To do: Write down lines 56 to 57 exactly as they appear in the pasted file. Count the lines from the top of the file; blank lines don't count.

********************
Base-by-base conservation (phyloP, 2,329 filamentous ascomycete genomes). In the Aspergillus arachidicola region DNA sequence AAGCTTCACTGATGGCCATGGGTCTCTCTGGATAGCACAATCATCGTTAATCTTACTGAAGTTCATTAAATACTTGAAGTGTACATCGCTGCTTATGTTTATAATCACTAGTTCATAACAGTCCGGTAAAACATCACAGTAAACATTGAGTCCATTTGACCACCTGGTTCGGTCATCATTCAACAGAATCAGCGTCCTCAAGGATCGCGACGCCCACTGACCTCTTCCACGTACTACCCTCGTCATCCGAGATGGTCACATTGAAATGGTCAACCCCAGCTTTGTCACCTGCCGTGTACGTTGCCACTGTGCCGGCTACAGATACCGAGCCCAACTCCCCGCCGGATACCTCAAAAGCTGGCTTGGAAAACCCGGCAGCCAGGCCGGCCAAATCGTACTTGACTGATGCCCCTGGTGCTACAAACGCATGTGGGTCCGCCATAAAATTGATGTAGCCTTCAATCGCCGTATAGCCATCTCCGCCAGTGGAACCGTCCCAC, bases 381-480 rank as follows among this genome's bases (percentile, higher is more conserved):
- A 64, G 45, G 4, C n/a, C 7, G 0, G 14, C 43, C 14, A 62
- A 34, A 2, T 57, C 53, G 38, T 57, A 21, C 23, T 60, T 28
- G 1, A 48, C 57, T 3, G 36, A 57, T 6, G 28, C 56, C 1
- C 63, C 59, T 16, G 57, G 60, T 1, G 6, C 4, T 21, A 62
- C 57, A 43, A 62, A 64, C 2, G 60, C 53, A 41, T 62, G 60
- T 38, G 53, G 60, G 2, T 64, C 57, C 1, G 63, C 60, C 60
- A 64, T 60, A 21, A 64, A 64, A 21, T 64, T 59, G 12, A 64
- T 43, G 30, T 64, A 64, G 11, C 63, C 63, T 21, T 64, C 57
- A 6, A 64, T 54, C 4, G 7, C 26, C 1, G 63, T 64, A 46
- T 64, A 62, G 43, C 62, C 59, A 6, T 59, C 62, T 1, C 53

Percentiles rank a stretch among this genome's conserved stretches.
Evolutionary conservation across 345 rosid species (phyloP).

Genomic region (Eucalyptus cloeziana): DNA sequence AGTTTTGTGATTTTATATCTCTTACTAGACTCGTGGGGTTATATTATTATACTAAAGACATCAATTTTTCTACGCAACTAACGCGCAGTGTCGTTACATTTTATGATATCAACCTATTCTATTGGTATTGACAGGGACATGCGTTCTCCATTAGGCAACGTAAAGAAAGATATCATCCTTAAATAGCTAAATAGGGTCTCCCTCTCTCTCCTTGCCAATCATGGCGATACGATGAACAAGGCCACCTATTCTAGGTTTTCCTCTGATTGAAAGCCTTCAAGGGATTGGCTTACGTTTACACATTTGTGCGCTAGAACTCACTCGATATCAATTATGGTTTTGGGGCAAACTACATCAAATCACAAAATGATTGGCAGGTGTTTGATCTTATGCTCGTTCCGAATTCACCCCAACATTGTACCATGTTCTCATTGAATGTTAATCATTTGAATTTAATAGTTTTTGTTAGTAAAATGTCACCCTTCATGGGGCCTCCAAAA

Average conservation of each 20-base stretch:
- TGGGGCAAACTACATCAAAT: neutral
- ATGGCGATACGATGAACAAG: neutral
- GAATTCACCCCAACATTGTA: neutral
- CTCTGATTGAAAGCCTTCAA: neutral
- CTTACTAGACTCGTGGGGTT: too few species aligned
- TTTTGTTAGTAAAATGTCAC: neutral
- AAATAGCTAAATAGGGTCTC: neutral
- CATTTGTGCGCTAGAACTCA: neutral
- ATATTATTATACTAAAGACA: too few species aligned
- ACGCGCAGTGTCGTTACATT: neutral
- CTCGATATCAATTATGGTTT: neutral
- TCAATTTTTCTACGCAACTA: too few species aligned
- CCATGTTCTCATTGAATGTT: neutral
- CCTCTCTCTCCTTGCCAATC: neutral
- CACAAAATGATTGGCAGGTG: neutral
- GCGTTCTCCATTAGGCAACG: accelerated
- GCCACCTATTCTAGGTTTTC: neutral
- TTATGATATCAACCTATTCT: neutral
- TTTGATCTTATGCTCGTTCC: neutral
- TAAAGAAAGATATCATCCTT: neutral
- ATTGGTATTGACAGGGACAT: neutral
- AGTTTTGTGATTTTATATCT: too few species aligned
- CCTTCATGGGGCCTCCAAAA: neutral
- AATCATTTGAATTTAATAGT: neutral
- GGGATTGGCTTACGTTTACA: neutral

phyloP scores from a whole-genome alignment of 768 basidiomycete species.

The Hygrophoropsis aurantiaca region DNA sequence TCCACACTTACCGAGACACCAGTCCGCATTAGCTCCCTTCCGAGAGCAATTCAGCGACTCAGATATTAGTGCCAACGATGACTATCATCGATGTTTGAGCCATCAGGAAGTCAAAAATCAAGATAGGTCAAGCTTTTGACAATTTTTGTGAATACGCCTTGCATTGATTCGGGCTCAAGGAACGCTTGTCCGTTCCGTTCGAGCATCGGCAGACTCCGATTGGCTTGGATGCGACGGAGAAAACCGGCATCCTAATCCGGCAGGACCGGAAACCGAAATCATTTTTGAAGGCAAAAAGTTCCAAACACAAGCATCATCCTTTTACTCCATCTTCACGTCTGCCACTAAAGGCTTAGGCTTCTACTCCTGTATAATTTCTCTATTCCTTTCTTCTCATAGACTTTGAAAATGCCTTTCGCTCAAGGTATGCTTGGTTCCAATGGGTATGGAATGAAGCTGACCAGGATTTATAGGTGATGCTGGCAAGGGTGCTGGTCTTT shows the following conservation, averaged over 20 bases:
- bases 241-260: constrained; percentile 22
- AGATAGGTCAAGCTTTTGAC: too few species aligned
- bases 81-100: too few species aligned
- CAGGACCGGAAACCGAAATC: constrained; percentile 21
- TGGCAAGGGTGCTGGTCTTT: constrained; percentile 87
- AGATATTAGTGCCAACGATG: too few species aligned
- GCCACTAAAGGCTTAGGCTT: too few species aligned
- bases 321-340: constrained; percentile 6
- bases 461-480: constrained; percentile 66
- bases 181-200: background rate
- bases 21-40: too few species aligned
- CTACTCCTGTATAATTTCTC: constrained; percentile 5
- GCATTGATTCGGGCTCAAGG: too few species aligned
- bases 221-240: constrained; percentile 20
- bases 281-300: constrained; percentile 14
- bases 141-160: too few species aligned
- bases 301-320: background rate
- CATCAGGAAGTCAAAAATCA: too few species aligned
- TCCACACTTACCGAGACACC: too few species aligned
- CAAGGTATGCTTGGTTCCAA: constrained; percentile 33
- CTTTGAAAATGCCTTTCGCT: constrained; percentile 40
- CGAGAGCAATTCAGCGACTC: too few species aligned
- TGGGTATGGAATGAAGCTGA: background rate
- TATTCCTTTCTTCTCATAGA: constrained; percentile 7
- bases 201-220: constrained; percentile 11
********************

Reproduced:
- bases 221-240: constrained; percentile 20
- bases 281-300: constrained; percentile 14